Evaluating Securities Investments
Mutual Funds vs Stock
Risk is an inherent and unavoidable part of investing. Without risk there would be no payoff to investing. However, the potential to lose your investment dollars always looms large. You have to diversify your investments in order to lessen the chances of your collective investments declining in value. Diversification means not "putting all your eggs in one basket", as they say. Choose a variety of investment vehicles for your portfolio. There is always some portion of the market doing well when everything else is performing poorly.
Many people invest in mutual funds, because their investment strategy is focused on diversification. Spreading risk over different types of investments will help reduce the overall volatility in your portfolio. Investing solely in individual stocks can be very risky. If the companies you invest in do poorly, you will be hurt financially. Additionally, most people are not good at deciding which companies are good investments because they invest emotionally rather than rationally. They make decisions based on how they feel about a stock, rather than by considering that stock's performance statistics. Then, if the company does not perform well, they sell the stock, sometimes prematurely. Investing works best when it is a dispassionate endeavor as free from emotional decision making as you can make it. You have to make choices for the long-term and ride out the ups and downs of the market. This is why many financial professionals recommend mutual funds. More than most people, fund managers are qualified to choose stocks, and able to respond to changing market conditions even-handedly. But, most many mutual funds are managed, so there are fees to own them. You will want to consult a qualified professional to help you decide which investments are best for your needs.
While all mutual funds offer the advantage of diversification, managed mutual funds (as opposed to index funds) have another advantage in the person of the fund manager or managers. You can evaluate the performance track record of the fund manager (or managers if there is more than one) to get a handle on how funds they manage might perform.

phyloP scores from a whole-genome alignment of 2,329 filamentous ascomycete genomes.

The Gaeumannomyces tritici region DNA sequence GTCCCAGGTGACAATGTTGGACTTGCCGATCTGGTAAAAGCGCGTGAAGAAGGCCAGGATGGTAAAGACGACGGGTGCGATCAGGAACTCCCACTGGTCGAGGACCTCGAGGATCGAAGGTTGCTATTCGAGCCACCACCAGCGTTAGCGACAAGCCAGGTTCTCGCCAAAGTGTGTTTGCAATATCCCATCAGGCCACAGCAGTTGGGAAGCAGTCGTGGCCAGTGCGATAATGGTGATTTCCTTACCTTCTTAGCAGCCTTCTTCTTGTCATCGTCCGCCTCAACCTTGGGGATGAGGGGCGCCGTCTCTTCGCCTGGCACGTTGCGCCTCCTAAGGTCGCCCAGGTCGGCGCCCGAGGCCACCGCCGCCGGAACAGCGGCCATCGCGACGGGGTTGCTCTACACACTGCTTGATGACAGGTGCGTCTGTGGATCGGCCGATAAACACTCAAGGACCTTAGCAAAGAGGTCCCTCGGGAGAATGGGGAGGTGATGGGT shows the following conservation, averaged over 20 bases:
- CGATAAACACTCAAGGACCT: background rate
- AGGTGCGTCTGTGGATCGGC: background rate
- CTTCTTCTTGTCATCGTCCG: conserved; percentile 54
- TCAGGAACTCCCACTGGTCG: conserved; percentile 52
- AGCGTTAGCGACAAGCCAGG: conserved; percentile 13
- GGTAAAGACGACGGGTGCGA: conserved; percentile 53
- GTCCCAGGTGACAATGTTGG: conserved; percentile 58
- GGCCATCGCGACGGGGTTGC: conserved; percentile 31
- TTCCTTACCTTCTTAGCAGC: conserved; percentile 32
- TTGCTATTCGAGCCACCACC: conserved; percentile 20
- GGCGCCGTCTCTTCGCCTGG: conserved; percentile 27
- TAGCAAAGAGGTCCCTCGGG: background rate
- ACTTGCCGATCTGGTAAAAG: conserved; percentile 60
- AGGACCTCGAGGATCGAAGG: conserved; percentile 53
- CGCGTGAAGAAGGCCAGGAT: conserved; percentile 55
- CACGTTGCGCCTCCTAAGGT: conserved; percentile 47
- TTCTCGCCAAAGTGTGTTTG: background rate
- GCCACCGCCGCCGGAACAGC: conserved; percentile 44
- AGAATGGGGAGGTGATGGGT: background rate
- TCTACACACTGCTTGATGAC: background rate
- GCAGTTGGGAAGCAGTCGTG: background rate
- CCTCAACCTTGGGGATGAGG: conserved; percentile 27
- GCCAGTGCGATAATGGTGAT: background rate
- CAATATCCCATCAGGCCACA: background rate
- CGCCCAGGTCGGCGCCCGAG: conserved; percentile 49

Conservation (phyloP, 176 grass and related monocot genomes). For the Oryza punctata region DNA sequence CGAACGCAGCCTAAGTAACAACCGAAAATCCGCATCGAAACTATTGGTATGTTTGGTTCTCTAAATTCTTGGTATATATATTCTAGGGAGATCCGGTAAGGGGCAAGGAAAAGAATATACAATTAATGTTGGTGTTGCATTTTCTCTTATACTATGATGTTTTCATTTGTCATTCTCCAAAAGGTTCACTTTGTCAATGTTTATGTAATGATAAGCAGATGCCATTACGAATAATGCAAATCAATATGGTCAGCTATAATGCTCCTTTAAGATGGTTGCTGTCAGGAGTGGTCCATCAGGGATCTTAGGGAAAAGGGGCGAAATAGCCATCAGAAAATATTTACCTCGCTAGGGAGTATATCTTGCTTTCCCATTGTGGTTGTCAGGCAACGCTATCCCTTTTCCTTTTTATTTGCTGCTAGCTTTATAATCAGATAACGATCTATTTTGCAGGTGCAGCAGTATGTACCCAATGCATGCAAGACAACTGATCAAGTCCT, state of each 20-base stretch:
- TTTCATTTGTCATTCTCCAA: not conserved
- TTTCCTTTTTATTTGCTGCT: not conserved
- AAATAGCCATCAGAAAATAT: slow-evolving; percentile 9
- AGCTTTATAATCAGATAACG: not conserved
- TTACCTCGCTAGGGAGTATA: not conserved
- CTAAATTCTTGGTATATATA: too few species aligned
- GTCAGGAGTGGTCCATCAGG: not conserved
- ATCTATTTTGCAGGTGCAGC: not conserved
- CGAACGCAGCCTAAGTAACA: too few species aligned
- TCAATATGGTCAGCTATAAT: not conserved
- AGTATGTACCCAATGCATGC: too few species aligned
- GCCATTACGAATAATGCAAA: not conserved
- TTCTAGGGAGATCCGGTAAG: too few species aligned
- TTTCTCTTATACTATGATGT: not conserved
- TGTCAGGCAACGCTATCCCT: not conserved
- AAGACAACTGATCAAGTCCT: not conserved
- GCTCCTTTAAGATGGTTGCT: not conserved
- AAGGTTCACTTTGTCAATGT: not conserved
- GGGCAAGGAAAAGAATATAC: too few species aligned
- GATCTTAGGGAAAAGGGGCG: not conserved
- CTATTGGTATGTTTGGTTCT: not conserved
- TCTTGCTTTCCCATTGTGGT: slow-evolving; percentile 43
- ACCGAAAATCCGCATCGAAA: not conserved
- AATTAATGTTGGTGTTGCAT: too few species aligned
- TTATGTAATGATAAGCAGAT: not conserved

A fund manager is a professional whose job it is to manage mutual funds and ensure that they meet each fund's predetermined objectives. That is, the fund manager decides where and when to invest the money controlled by the fund. The fund manager is very important since she or he is tasked with making the investing decisions for the fund and is held responsible for the success or failure of the fund. The manager needs has to have both vision and a sound investment philosophy in order to perform well.
The most desirable fund managers have a proven track record. Though past performance is never a guarantee of future performance, it is generally all you have to go on when making decisions about the quality of a fund manager. You want a fund manager who has a history of good performance; who has consistently exceeded the returns that (unmanaged) index funds can provide.
Another desirable quality in a fund manager is stability. Look for managers who have been with a particular fund for five years or more. Every fund has its peculiarities. You want to buy into a fund where the manager is well-versed in those peculiarities. Beware of funds that that change managers regularly; this is a signal of instability.
Indexed funds don't typically have a fund manager, because there is no need for one to exist. It doesn't take much thought to create an index fund. You simply copy the pattern of stocks that are tracked by the index that forms the basis for your fund. It is important to keep in mind that managed funds don't necessarily do better than index funds. In fact, often the reverse is true; index funds often return better rates than managed funds. You should choose funds based on how they perform, and whether they charge a load or not, not purely on whether they are managed. The advantage of a fund with a manager is solely that when a manager exists, you can look at the manager's past track record to judge how they might do in the future. You can't do this with an index fund, because no manager exists.